Wot I think - Disaster Report 4: Summer Memories
All sowing, no reaping
Renowned children’s TV presenter Mister Rogers once said, “when I was a boy and I would see scary things in the news, my mother would tell me to look for the helpers. You will always find people who are helping.” The red-cardigan-rocking moral compass of a nation offered this small succour in the face of tragedy: that whenever disaster struck you would also find the irrepressible compassion of humanity not far behind.
That generous spirit is a little harder to spot in Disaster Report 4: Summer Memories, a bizarre soap opera in which you careen about a disaster-struck city pawning bento boxes and first aid kits, grifting injured strangers out of their last thousand yen and generally acting like a roving sex pest, combing the rubble for downed hotties. Had Mrs Rogers witnessed this kind of aberrant behaviour, she’d have guided her son towards a successful career in the prison sector.
You play a protagonist of indeterminate origin whose bus journey across the fictional city of Hisui is cut short by an intense earthquake, reducing much of the city to rubble and precipitating what amounts to a long-winded test of the player’s own moral fibre. Even before the emergency starts, Disaster Report 4 is repeatedly probing your ethics with a litany of benign inquisitions. Do you offer your seat to an elderly woman on the bus? And if you do, is it offered begrudgingly, or simply because you were about to stand up anyway?
Most of the game pans out this way, your meandering course through the ruined environment framed not by the huge skyscrapers constantly collapsing all around you, but in the context of domestic human affairs. Disaster Report 4 is about our small personal reactions in a crisis. Encounter a high-school teacher in a fluster having lost her students and you’re offered an entire brochure of dialogue options to choose from, absolutely none of which make the slightest difference to the outcome, but rather exist to hold up a mirror to your own attitudes and motivations. Disaster Report 4 is less a survival adventure and more like filling in a personality quiz next to a pile of mangled rebar.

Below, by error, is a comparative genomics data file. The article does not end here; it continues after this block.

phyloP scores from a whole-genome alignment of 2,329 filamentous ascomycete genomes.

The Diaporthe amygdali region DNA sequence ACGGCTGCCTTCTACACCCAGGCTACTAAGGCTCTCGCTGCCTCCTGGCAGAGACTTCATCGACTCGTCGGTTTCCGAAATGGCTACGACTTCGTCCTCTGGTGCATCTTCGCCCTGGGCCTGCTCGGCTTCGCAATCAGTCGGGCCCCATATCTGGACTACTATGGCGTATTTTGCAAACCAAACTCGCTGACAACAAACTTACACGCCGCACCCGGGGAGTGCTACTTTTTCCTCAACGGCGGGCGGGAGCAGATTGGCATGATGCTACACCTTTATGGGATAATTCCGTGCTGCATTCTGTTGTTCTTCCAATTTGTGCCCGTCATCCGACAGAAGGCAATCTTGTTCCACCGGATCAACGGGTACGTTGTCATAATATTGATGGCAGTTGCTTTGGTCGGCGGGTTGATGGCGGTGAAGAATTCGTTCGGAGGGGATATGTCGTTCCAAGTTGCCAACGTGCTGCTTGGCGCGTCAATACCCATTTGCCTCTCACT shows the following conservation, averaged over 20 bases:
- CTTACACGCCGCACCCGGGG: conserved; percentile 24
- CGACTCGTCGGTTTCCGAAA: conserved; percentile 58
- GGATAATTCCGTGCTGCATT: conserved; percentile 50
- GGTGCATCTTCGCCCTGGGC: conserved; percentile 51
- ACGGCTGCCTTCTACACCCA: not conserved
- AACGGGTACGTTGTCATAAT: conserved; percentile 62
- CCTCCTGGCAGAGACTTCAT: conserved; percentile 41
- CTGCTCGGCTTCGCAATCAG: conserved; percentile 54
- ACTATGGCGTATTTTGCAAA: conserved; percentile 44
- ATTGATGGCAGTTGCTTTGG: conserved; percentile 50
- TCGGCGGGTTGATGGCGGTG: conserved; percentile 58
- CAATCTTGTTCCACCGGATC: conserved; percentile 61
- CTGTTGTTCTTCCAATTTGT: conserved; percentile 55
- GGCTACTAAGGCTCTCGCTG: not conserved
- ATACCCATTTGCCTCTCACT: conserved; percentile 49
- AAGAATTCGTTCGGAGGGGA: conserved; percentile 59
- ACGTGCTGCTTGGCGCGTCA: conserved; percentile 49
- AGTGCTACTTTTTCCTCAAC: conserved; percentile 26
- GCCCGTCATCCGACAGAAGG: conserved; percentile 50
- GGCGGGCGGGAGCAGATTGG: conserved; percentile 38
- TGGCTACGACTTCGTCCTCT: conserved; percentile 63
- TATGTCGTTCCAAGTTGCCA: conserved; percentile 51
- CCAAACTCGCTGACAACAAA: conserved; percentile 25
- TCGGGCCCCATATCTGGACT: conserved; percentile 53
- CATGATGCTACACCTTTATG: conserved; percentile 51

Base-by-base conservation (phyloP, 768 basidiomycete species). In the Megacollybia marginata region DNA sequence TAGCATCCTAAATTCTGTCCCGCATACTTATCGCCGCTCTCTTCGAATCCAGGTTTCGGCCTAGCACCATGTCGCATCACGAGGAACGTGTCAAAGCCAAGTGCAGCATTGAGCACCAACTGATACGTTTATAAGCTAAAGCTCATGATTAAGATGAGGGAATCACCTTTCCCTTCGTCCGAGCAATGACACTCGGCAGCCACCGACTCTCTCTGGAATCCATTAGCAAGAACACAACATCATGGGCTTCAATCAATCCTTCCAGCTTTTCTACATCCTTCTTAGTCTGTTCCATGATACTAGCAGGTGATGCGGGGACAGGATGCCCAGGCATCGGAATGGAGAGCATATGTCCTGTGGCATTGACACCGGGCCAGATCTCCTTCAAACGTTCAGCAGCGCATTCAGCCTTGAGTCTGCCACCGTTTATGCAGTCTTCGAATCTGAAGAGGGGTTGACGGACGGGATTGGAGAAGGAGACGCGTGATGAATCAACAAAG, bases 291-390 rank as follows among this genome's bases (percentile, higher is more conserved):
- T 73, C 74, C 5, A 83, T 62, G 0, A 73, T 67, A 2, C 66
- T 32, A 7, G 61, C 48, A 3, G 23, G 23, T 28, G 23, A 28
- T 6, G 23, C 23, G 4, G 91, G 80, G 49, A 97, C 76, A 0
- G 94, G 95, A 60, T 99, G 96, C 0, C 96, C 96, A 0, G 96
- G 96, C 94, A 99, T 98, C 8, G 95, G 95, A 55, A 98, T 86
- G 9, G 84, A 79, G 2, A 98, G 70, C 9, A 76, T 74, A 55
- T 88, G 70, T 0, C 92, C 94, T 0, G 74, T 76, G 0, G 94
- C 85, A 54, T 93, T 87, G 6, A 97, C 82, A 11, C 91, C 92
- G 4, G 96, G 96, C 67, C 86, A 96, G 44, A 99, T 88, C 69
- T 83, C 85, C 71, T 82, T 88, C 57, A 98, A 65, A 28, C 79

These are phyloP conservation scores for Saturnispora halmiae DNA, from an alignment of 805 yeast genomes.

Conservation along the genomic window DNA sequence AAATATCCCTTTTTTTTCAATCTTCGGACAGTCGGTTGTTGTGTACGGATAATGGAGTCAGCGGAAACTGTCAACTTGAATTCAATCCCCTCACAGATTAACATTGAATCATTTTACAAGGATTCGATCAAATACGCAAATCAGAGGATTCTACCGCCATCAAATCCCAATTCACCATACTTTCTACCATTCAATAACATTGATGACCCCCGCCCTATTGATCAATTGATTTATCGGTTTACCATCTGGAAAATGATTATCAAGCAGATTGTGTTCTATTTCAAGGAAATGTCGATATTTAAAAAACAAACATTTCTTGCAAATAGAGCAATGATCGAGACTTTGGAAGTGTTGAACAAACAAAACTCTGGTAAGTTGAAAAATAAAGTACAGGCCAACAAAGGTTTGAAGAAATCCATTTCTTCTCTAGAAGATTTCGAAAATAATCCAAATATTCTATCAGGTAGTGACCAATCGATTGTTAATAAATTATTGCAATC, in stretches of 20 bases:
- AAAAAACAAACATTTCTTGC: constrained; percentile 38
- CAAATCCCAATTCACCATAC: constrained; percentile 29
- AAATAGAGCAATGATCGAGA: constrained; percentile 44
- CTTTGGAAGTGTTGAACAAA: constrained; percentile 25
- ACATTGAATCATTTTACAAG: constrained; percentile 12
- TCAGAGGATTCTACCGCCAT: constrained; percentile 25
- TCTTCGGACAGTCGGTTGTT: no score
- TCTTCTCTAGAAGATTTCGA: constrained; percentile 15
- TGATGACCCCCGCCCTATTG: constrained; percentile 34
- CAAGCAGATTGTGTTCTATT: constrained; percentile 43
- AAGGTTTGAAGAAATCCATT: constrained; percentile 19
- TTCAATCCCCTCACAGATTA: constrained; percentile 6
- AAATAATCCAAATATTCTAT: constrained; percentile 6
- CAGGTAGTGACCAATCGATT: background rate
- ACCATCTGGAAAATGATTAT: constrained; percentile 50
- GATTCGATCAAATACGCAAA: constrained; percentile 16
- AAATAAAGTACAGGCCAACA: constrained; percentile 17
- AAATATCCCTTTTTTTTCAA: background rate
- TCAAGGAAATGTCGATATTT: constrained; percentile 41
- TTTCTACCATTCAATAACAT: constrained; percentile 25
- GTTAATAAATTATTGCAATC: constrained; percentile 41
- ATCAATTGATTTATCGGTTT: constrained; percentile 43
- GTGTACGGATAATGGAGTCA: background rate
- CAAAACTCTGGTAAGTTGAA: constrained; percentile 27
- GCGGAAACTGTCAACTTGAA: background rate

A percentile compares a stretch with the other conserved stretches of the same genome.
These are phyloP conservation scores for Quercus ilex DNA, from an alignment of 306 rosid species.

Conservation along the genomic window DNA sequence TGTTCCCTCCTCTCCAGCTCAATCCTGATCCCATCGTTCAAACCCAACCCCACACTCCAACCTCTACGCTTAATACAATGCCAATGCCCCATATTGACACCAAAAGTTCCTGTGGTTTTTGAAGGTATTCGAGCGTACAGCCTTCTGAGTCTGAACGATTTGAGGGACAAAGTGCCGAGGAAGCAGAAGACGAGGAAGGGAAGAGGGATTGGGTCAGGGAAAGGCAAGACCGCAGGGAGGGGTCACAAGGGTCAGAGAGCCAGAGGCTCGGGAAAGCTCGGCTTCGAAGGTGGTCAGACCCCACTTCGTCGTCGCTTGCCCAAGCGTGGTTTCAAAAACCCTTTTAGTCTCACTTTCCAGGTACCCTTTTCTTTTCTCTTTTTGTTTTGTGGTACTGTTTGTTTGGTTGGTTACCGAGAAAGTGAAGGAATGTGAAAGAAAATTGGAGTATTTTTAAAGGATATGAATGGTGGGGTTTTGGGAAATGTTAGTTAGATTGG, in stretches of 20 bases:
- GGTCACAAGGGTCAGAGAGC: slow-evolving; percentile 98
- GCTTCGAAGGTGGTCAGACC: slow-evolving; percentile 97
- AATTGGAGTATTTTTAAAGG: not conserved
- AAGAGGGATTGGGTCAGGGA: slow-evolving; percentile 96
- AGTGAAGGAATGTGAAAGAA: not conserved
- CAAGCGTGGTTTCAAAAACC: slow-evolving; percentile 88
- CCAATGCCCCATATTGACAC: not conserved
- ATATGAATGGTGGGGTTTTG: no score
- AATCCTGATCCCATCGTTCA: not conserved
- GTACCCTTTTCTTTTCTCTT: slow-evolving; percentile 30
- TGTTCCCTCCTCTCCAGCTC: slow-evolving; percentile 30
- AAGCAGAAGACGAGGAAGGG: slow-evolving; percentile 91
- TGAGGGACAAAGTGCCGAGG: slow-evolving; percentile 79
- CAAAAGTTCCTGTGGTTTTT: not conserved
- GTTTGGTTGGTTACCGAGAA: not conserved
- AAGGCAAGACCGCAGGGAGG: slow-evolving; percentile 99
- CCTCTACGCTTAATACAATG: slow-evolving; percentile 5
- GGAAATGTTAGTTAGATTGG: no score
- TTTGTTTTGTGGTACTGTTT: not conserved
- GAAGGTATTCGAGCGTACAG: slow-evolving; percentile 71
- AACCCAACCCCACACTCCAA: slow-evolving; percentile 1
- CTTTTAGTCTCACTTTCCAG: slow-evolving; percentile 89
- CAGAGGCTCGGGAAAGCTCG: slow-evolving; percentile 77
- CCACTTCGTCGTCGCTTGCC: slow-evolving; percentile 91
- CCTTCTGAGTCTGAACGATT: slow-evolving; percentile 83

Consistently choose the most audacious, cruel, stupid or diabolical responses – agree to help the teacher because you want to perv on her students, or attempt to convince a grieving woman that this natural disaster was somehow all her fault – and you’ll simply rack up a currency called “immoral points”. These accrue in some invisible compartment of your inventory, like bad marbles to be tallied at the game’s conclusion long after it actually matters, like getting a bill for your TV licence the day after you’ve moved out.
But far from feeling restrictive, the predictable linearity of every conversation lends the game a kind of nihilistic, freeing energy. Insulated from any kind of repercussion or potential divergent path, you’re able to fully embody the role of the inscrutable weirdo whose personality is described by the bottom one or two dialogue options, happily leaving subway passengers trapped and screaming for help under chunks of concrete or refusing to hand over cold medicine to a widow, safe in the knowledge that the game is going to make you do those things anyway. Disaster Report 4 is all sowing and no reaping. I feel karmically imbalanced for having played it.
Once you tap into this game’s rich vein of surreality it becomes a lot more endearing, the increasingly silly situations less a study of human psychology and more reminiscent of a child’s drawing of the aftermath of an earthquake. A few of the pure survival systems from previous games in the series – such as a life bar, a stress meter, and the need to eat, drink and use the toilet – exist here in a vestigial sense, but have zero bearing on what happens. There are vendors who’ll sell you outfits and strange items (like tinned cat food, which you can feed to a stray cat seconds before it’s obliterated by a collapsing bridge), collectible compasses, and an inexplicable fixation on job interviews that runs throughout the plot.
Without having been in one myself I can’t say with any authority that Disaster Report 4 isn’t an accurate representation of the kinds of things that happen after a real earthquake, but I’m willing to guess that it falls short of a true simulation. It’s certainly about as ridiculous as the unfolding apocalypse happening outside our own windows – where society has seemingly ejected its collective mind to stockpile eggs and demand that the army open fire on joggers – but it’s about as passive as our lockdown too. Disaster Report 4 depicts a strange and consequence-averse crisis, in which you’re usually little more than a hapless observer.